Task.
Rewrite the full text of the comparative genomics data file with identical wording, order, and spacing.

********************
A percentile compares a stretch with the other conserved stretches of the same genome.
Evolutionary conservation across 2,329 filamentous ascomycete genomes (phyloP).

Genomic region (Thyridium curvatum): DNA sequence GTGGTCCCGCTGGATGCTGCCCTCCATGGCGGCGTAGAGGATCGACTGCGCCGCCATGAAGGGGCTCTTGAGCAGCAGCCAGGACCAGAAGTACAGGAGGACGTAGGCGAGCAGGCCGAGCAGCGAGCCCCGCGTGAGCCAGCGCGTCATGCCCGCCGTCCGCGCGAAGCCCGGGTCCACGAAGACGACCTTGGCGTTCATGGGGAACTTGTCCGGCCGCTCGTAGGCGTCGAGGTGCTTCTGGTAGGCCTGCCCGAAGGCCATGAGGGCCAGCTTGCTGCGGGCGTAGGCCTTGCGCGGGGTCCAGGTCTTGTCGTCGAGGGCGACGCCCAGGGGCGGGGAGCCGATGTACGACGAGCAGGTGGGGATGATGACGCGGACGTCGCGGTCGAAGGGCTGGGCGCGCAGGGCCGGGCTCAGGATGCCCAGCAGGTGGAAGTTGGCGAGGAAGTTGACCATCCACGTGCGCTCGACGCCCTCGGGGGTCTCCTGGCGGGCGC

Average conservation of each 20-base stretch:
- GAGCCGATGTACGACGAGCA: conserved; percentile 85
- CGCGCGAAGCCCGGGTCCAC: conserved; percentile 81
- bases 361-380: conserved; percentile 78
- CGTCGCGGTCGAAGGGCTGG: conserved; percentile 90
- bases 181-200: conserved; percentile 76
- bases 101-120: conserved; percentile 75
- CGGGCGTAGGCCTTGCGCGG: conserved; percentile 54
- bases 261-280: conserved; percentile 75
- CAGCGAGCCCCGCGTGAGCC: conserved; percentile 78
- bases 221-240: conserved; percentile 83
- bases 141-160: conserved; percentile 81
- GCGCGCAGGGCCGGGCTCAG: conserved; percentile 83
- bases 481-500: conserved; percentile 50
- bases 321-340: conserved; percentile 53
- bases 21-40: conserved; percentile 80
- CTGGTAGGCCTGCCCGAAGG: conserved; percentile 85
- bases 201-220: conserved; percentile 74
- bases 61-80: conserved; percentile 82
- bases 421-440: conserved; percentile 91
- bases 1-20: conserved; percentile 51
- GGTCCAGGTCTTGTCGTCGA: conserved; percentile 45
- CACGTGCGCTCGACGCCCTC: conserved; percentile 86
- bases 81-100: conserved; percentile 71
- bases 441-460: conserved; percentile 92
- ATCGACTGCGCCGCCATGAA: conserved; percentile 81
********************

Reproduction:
A percentile compares a stretch with the other conserved stretches of the same genome.
Evolutionary conservation across 2,329 filamentous ascomycete genomes (phyloP).

Genomic region (Thyridium curvatum): DNA sequence GTGGTCCCGCTGGATGCTGCCCTCCATGGCGGCGTAGAGGATCGACTGCGCCGCCATGAAGGGGCTCTTGAGCAGCAGCCAGGACCAGAAGTACAGGAGGACGTAGGCGAGCAGGCCGAGCAGCGAGCCCCGCGTGAGCCAGCGCGTCATGCCCGCCGTCCGCGCGAAGCCCGGGTCCACGAAGACGACCTTGGCGTTCATGGGGAACTTGTCCGGCCGCTCGTAGGCGTCGAGGTGCTTCTGGTAGGCCTGCCCGAAGGCCATGAGGGCCAGCTTGCTGCGGGCGTAGGCCTTGCGCGGGGTCCAGGTCTTGTCGTCGAGGGCGACGCCCAGGGGCGGGGAGCCGATGTACGACGAGCAGGTGGGGATGATGACGCGGACGTCGCGGTCGAAGGGCTGGGCGCGCAGGGCCGGGCTCAGGATGCCCAGCAGGTGGAAGTTGGCGAGGAAGTTGACCATCCACGTGCGCTCGACGCCCTCGGGGGTCTCCTGGCGGGCGC

Average conservation of each 20-base stretch:
- GAGCCGATGTACGACGAGCA: conserved; percentile 85
- CGCGCGAAGCCCGGGTCCAC: conserved; percentile 81
- bases 361-380: conserved; percentile 78
- CGTCGCGGTCGAAGGGCTGG: conserved; percentile 90
- bases 181-200: conserved; percentile 76
- bases 101-120: conserved; percentile 75
- CGGGCGTAGGCCTTGCGCGG: conserved; percentile 54
- bases 261-280: conserved; percentile 75
- CAGCGAGCCCCGCGTGAGCC: conserved; percentile 78
- bases 221-240: conserved; percentile 83
- bases 141-160: conserved; percentile 81
- GCGCGCAGGGCCGGGCTCAG: conserved; percentile 83
- bases 481-500: conserved; percentile 50
- bases 321-340: conserved; percentile 53
- bases 21-40: conserved; percentile 80
- CTGGTAGGCCTGCCCGAAGG: conserved; percentile 85
- bases 201-220: conserved; percentile 74
- bases 61-80: conserved; percentile 82
- bases 421-440: conserved; percentile 91
- bases 1-20: conserved; percentile 51
- GGTCCAGGTCTTGTCGTCGA: conserved; percentile 45
- CACGTGCGCTCGACGCCCTC: conserved; percentile 86
- bases 81-100: conserved; percentile 71
- bases 441-460: conserved; percentile 92
- ATCGACTGCGCCGCCATGAA: conserved; percentile 81